The painter William Bailey died in April, 2020, aged 89. He taught for many years at the Yale School of Art, and is said to have influenced generations of students.
In 2010, Bailey decried the amount of “noise” present in contemporary art. “So much gesture,” he said.
The comments about Bailey’s work make a certain amount of noise themselves, having in common a perception of complexity lurking beneath the silent surfaces.
He swathed simple objects “in a breathless, deceptively serene atmosphere heavy with mystery.”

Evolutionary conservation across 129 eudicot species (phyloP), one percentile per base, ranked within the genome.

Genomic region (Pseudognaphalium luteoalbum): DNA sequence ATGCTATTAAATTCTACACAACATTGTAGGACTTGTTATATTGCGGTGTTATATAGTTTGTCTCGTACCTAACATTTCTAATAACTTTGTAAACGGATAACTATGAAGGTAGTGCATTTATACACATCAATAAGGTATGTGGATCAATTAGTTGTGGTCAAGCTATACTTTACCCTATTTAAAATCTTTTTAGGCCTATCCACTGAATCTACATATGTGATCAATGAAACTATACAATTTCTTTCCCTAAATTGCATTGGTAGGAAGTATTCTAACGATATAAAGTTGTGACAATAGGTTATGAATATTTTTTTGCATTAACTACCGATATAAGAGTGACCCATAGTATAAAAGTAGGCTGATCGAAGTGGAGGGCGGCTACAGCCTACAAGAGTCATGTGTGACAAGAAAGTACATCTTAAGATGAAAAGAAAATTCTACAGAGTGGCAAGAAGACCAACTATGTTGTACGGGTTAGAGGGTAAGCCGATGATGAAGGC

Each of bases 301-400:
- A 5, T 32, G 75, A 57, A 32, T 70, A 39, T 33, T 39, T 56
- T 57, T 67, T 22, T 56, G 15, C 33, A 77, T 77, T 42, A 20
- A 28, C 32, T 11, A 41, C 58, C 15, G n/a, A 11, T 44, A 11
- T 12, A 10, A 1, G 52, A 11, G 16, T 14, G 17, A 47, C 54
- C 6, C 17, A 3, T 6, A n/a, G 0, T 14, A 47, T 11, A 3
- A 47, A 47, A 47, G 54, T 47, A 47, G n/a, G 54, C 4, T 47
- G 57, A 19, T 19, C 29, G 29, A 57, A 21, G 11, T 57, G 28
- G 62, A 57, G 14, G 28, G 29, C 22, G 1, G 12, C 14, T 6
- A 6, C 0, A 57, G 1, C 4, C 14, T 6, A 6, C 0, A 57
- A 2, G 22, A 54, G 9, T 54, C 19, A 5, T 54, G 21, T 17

He conjured a “timeless world inhabited by Platonic forms, recognizable but uncanny…”
“They are at once vividly real and objects in dream…” (Hilton Kramer, 1979).
His female figures… “are disconcertingly impassive, implacable and unreadable, fleshly presences breathing an otherworldly air.”
His apparent traditionalism was entirely idiosyncratic, “‘a modernism so contrarian,’ the artist Alexi Worth wrote…, ‘that it feels… almost like a brand of outsider art.”
My ten cents is that he ventured devoutly into the realm of the exquisitely plain, but Mr. Bailey has the last word:
“I admire painters who can work directly from nature, but for me that seems to lead to anecdotal painting… Realism is about interpreting daily life in the world around us. I’m trying to paint a world that’s not around us.”
(William Grimes, “William Bailey, Modernist Figurative Painter, Dies at 89,” NYTimes, 4-18-20)
(c) 2020 JMN